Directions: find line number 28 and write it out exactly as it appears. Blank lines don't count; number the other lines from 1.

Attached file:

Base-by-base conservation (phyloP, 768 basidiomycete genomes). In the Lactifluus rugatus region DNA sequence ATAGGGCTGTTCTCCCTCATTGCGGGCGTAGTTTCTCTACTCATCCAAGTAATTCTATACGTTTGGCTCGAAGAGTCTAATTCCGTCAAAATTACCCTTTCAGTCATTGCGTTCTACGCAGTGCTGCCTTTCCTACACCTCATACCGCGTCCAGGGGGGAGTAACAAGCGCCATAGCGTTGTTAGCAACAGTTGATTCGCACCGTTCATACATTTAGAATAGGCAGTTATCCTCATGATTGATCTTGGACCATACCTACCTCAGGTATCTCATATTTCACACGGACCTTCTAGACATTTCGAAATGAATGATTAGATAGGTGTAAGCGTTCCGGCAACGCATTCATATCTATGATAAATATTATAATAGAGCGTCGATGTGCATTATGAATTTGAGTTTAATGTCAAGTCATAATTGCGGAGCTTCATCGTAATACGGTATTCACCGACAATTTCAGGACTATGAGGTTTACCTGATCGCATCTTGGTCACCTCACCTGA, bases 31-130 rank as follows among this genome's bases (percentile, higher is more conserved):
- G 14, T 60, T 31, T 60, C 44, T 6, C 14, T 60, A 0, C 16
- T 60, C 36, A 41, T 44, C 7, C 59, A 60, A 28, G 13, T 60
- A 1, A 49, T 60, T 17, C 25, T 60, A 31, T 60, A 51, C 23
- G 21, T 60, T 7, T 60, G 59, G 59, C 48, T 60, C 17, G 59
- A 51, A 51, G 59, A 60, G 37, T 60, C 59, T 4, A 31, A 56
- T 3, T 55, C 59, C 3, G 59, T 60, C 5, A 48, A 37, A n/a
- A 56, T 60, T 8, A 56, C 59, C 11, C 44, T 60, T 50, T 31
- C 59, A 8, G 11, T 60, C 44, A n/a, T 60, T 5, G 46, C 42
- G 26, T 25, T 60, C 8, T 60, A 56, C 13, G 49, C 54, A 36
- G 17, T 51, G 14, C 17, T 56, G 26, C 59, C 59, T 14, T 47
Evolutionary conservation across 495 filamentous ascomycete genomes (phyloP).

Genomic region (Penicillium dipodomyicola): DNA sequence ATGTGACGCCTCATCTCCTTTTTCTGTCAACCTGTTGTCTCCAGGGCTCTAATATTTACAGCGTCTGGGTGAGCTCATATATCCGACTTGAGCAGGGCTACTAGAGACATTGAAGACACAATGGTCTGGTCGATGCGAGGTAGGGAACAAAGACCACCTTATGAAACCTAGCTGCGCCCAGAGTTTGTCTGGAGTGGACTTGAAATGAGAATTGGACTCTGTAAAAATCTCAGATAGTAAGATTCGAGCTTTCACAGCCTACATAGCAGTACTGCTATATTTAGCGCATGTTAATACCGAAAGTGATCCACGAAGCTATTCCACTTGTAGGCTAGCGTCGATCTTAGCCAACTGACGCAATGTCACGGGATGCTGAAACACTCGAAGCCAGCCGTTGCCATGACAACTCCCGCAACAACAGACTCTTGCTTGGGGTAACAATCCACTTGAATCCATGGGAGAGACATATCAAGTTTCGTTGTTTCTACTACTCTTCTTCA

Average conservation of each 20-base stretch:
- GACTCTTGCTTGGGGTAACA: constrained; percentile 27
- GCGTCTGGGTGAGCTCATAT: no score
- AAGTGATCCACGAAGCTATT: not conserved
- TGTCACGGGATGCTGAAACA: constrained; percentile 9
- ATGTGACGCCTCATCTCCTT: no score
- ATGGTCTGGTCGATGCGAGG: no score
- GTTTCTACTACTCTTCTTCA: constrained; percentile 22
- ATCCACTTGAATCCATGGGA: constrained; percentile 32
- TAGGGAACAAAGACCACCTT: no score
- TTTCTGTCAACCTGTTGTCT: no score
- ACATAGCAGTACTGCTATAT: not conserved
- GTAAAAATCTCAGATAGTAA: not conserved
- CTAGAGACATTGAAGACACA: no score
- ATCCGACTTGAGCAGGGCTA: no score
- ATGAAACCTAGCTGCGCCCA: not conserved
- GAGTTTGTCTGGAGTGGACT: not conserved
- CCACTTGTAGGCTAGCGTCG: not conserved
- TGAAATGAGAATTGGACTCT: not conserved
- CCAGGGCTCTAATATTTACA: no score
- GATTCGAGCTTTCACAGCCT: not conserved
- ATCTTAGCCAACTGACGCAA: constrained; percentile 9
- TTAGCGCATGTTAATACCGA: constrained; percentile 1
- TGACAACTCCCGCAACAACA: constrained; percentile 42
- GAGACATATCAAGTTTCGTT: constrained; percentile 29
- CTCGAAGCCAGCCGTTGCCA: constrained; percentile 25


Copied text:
- ATCCGACTTGAGCAGGGCTA: no score